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‘Batman: Kings of Fear #5’ (review)

Written by Scott Peterson 
Illustrated by Kelley Jones
Published by DC Comics


This has been a series that I wasn’t too excited about initially, but it has won me over since with a strong story and some really excellent visuals.

Having now read this fifth chapter of the story, I am thinking this might actually end up being a classic. I definitely want the hardcover when it’s collected eventually.

The Scarecrow starts the issue off showing Batman what Gotham could have been like had he not been there. Batman doesn’t readily understand, so the Scarecrow probes it deeper into his psyche. The psychological aspect of both the writing and art work at a high level in this instance.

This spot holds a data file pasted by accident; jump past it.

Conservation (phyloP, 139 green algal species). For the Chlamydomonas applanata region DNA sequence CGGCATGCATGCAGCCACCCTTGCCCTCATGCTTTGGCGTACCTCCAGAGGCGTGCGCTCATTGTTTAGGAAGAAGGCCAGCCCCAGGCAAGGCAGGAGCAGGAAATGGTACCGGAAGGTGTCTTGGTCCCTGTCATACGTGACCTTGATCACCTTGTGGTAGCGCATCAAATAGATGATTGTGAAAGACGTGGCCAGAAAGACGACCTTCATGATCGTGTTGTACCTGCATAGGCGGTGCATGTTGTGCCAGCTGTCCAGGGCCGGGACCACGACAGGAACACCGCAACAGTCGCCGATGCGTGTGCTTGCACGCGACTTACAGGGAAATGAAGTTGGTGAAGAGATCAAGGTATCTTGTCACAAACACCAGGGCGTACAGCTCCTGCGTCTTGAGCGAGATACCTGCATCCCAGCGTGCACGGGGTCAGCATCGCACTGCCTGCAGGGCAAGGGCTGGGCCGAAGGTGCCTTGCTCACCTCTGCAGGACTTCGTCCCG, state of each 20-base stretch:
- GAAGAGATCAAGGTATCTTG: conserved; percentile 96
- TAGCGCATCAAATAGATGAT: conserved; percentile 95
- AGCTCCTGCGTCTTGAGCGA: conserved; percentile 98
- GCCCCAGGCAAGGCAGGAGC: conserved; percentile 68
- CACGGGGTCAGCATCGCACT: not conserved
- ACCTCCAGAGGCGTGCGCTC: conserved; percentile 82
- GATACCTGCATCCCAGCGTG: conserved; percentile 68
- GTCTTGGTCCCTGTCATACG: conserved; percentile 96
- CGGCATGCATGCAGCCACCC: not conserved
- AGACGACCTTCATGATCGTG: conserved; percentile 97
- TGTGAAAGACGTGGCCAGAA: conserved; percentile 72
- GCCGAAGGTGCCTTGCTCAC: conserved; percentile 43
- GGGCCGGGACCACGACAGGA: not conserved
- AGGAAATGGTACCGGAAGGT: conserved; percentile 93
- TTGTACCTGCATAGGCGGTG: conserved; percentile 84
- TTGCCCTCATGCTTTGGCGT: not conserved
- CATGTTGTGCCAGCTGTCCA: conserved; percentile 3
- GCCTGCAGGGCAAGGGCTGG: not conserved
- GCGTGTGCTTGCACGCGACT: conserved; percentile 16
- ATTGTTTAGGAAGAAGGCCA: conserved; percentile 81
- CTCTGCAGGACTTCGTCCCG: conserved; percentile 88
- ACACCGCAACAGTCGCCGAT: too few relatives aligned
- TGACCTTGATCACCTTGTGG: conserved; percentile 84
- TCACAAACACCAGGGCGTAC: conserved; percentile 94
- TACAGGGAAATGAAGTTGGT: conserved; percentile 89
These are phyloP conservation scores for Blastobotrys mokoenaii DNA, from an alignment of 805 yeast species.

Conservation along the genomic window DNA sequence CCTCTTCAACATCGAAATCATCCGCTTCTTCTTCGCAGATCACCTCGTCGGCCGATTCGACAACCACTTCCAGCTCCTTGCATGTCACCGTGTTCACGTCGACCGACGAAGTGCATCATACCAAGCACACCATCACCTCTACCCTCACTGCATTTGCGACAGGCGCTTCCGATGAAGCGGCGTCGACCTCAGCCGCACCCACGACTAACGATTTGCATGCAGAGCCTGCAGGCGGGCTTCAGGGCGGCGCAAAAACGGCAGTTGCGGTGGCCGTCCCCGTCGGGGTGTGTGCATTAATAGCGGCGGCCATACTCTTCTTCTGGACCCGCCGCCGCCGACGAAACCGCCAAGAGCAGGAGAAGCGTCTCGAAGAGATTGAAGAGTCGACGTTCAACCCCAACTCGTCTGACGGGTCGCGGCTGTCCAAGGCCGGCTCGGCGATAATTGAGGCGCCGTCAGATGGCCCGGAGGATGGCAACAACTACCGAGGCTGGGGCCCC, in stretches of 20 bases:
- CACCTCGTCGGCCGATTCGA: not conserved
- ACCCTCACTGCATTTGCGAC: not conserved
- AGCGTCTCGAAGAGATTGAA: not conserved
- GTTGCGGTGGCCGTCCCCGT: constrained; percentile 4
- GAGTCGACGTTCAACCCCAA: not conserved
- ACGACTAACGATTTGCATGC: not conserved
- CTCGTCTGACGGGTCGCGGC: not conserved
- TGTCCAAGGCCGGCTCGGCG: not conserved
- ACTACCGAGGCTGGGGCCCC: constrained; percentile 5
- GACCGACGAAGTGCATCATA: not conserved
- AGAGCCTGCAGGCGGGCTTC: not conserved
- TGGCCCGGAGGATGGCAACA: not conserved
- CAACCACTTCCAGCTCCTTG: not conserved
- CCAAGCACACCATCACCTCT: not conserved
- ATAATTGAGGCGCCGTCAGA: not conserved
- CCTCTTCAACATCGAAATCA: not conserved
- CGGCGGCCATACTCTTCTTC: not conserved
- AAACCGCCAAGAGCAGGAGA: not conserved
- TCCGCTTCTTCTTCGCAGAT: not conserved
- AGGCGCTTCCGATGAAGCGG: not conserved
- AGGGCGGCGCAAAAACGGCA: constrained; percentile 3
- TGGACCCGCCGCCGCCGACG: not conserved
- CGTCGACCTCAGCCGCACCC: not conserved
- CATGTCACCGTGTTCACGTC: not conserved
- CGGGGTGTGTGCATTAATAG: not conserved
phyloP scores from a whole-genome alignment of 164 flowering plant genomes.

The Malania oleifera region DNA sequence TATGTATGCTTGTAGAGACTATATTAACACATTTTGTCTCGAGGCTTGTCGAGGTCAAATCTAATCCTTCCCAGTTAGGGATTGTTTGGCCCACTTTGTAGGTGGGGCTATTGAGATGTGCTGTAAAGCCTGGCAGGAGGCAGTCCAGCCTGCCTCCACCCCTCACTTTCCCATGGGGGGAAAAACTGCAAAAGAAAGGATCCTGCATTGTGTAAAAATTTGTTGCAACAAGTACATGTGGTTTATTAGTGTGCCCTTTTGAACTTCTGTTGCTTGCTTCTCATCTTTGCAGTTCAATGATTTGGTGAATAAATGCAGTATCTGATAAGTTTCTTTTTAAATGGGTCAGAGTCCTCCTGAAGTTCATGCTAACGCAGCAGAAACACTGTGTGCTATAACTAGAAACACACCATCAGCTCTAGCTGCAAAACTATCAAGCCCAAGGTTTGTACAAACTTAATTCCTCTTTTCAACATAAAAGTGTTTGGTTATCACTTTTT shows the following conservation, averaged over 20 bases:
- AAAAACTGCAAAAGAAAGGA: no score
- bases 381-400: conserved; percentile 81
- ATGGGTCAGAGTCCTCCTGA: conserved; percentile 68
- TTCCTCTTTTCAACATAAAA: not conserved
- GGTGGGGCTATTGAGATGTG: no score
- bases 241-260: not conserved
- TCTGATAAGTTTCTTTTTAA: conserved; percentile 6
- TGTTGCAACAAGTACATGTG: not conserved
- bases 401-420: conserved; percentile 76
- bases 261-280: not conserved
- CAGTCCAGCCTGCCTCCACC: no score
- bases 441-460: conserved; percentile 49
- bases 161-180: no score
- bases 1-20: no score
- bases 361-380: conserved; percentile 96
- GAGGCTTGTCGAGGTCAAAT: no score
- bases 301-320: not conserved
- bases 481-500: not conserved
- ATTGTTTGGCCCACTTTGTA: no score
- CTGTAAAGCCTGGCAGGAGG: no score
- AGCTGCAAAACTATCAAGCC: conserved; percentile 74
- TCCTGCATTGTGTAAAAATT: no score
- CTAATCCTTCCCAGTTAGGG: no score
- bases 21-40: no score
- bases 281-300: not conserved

Batman then fights and makes short work of Killer Croc.

And then the Scarecrow tells him that he’s better than this. Batman is not quite getting what the Scarecrow is talking about.

What is the Scarecrow actually after? Will the fear he has dosed Batman with wear off anytime soon? Where is this all going?

Peterson writes an amazing story. It’s an emotional ride into the deepest recesses of Batman’s mind. Eventually the hallucinations get so bad it becomes borderline insane. Batman eventually comes to the conclusion that he made Gotham the way that it is and that it’s all his fault. He even says that he should never have become Batman. This issue ends on one of the darkest notes I’ve been seen in a comic book.

None of this would work without that art by Kelley Jones. Jones gives his artwork feeling, emotion, and an expressiveness all of it’s own. It’s beautiful in its creativity and the colors really pop as well. This is a descent into madness and it takes that decent very seriously. And that’s something to truly be commended. This is simply a comic book that is fantastic.



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